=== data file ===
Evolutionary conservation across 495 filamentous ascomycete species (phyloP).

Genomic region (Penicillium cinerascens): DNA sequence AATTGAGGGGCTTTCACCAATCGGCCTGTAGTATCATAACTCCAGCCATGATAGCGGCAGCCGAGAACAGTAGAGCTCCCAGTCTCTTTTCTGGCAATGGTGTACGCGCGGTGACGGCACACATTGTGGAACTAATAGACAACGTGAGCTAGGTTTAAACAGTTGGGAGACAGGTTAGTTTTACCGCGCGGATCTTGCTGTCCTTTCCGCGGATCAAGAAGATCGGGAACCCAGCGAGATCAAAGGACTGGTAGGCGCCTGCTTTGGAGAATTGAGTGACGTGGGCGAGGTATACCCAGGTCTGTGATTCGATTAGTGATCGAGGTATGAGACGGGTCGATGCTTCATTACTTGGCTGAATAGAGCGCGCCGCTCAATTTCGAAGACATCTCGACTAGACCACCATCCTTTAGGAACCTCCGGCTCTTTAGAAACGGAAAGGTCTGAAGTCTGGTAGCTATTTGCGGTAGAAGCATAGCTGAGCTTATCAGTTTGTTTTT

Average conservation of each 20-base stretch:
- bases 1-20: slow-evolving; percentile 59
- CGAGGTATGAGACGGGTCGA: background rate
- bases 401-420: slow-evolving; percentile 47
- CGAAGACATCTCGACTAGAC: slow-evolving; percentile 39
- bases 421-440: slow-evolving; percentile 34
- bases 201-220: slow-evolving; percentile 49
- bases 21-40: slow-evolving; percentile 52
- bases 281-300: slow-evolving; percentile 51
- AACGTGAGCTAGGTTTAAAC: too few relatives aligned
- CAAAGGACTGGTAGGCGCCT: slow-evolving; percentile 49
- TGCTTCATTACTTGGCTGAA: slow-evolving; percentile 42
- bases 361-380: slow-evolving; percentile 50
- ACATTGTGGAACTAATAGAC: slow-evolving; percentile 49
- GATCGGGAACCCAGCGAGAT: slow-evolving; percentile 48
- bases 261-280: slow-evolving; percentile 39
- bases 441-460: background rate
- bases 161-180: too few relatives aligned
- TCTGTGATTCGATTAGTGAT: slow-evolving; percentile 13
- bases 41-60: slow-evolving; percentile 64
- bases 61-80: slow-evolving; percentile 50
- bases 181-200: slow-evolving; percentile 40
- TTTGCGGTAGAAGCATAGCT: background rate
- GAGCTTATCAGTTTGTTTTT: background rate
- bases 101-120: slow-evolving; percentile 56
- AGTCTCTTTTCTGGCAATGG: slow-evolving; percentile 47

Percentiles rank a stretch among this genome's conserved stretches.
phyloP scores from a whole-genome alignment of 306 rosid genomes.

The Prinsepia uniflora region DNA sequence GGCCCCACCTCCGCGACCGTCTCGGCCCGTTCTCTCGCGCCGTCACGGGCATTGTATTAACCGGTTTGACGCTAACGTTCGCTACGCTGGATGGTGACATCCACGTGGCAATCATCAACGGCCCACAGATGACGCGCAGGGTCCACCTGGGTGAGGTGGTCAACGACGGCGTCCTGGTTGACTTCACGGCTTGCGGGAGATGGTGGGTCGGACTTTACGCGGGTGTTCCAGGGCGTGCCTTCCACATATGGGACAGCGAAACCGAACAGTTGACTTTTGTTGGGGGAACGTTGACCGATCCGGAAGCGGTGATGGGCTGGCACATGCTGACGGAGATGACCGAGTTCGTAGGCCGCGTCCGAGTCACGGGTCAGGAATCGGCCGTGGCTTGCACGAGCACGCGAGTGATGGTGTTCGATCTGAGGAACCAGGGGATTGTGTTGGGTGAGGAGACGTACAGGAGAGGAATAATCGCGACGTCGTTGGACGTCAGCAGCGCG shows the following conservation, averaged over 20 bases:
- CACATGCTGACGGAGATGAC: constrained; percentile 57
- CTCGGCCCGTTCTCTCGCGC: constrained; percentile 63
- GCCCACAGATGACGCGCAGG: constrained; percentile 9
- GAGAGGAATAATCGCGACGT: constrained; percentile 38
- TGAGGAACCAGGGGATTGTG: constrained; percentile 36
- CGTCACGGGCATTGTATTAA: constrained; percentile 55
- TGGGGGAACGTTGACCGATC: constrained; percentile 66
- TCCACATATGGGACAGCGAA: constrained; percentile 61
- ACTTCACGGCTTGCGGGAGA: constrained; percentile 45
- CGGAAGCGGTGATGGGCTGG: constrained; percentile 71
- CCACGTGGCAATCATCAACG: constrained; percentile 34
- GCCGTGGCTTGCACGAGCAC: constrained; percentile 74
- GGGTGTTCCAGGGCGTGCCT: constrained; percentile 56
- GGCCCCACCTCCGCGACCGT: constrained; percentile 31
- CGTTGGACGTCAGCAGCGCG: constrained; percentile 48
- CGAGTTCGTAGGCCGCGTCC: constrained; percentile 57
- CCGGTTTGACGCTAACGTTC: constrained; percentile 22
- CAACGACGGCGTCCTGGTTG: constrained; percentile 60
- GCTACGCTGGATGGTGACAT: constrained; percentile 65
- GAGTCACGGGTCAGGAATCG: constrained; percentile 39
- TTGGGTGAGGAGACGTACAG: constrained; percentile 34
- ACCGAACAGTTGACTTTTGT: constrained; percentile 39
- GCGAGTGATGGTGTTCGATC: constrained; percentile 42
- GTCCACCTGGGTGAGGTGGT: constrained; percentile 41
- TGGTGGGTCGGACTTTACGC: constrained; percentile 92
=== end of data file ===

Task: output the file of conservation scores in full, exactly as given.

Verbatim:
Evolutionary conservation across 495 filamentous ascomycete species (phyloP).

Genomic region (Penicillium cinerascens): DNA sequence AATTGAGGGGCTTTCACCAATCGGCCTGTAGTATCATAACTCCAGCCATGATAGCGGCAGCCGAGAACAGTAGAGCTCCCAGTCTCTTTTCTGGCAATGGTGTACGCGCGGTGACGGCACACATTGTGGAACTAATAGACAACGTGAGCTAGGTTTAAACAGTTGGGAGACAGGTTAGTTTTACCGCGCGGATCTTGCTGTCCTTTCCGCGGATCAAGAAGATCGGGAACCCAGCGAGATCAAAGGACTGGTAGGCGCCTGCTTTGGAGAATTGAGTGACGTGGGCGAGGTATACCCAGGTCTGTGATTCGATTAGTGATCGAGGTATGAGACGGGTCGATGCTTCATTACTTGGCTGAATAGAGCGCGCCGCTCAATTTCGAAGACATCTCGACTAGACCACCATCCTTTAGGAACCTCCGGCTCTTTAGAAACGGAAAGGTCTGAAGTCTGGTAGCTATTTGCGGTAGAAGCATAGCTGAGCTTATCAGTTTGTTTTT

Average conservation of each 20-base stretch:
- bases 1-20: slow-evolving; percentile 59
- CGAGGTATGAGACGGGTCGA: background rate
- bases 401-420: slow-evolving; percentile 47
- CGAAGACATCTCGACTAGAC: slow-evolving; percentile 39
- bases 421-440: slow-evolving; percentile 34
- bases 201-220: slow-evolving; percentile 49
- bases 21-40: slow-evolving; percentile 52
- bases 281-300: slow-evolving; percentile 51
- AACGTGAGCTAGGTTTAAAC: too few relatives aligned
- CAAAGGACTGGTAGGCGCCT: slow-evolving; percentile 49
- TGCTTCATTACTTGGCTGAA: slow-evolving; percentile 42
- bases 361-380: slow-evolving; percentile 50
- ACATTGTGGAACTAATAGAC: slow-evolving; percentile 49
- GATCGGGAACCCAGCGAGAT: slow-evolving; percentile 48
- bases 261-280: slow-evolving; percentile 39
- bases 441-460: background rate
- bases 161-180: too few relatives aligned
- TCTGTGATTCGATTAGTGAT: slow-evolving; percentile 13
- bases 41-60: slow-evolving; percentile 64
- bases 61-80: slow-evolving; percentile 50
- bases 181-200: slow-evolving; percentile 40
- TTTGCGGTAGAAGCATAGCT: background rate
- GAGCTTATCAGTTTGTTTTT: background rate
- bases 101-120: slow-evolving; percentile 56
- AGTCTCTTTTCTGGCAATGG: slow-evolving; percentile 47

Percentiles rank a stretch among this genome's conserved stretches.
phyloP scores from a whole-genome alignment of 306 rosid genomes.

The Prinsepia uniflora region DNA sequence GGCCCCACCTCCGCGACCGTCTCGGCCCGTTCTCTCGCGCCGTCACGGGCATTGTATTAACCGGTTTGACGCTAACGTTCGCTACGCTGGATGGTGACATCCACGTGGCAATCATCAACGGCCCACAGATGACGCGCAGGGTCCACCTGGGTGAGGTGGTCAACGACGGCGTCCTGGTTGACTTCACGGCTTGCGGGAGATGGTGGGTCGGACTTTACGCGGGTGTTCCAGGGCGTGCCTTCCACATATGGGACAGCGAAACCGAACAGTTGACTTTTGTTGGGGGAACGTTGACCGATCCGGAAGCGGTGATGGGCTGGCACATGCTGACGGAGATGACCGAGTTCGTAGGCCGCGTCCGAGTCACGGGTCAGGAATCGGCCGTGGCTTGCACGAGCACGCGAGTGATGGTGTTCGATCTGAGGAACCAGGGGATTGTGTTGGGTGAGGAGACGTACAGGAGAGGAATAATCGCGACGTCGTTGGACGTCAGCAGCGCG shows the following conservation, averaged over 20 bases:
- CACATGCTGACGGAGATGAC: constrained; percentile 57
- CTCGGCCCGTTCTCTCGCGC: constrained; percentile 63
- GCCCACAGATGACGCGCAGG: constrained; percentile 9
- GAGAGGAATAATCGCGACGT: constrained; percentile 38
- TGAGGAACCAGGGGATTGTG: constrained; percentile 36
- CGTCACGGGCATTGTATTAA: constrained; percentile 55
- TGGGGGAACGTTGACCGATC: constrained; percentile 66
- TCCACATATGGGACAGCGAA: constrained; percentile 61
- ACTTCACGGCTTGCGGGAGA: constrained; percentile 45
- CGGAAGCGGTGATGGGCTGG: constrained; percentile 71
- CCACGTGGCAATCATCAACG: constrained; percentile 34
- GCCGTGGCTTGCACGAGCAC: constrained; percentile 74
- GGGTGTTCCAGGGCGTGCCT: constrained; percentile 56
- GGCCCCACCTCCGCGACCGT: constrained; percentile 31
- CGTTGGACGTCAGCAGCGCG: constrained; percentile 48
- CGAGTTCGTAGGCCGCGTCC: constrained; percentile 57
- CCGGTTTGACGCTAACGTTC: constrained; percentile 22
- CAACGACGGCGTCCTGGTTG: constrained; percentile 60
- GCTACGCTGGATGGTGACAT: constrained; percentile 65
- GAGTCACGGGTCAGGAATCG: constrained; percentile 39
- TTGGGTGAGGAGACGTACAG: constrained; percentile 34
- ACCGAACAGTTGACTTTTGT: constrained; percentile 39
- GCGAGTGATGGTGTTCGATC: constrained; percentile 42
- GTCCACCTGGGTGAGGTGGT: constrained; percentile 41
- TGGTGGGTCGGACTTTACGC: constrained; percentile 92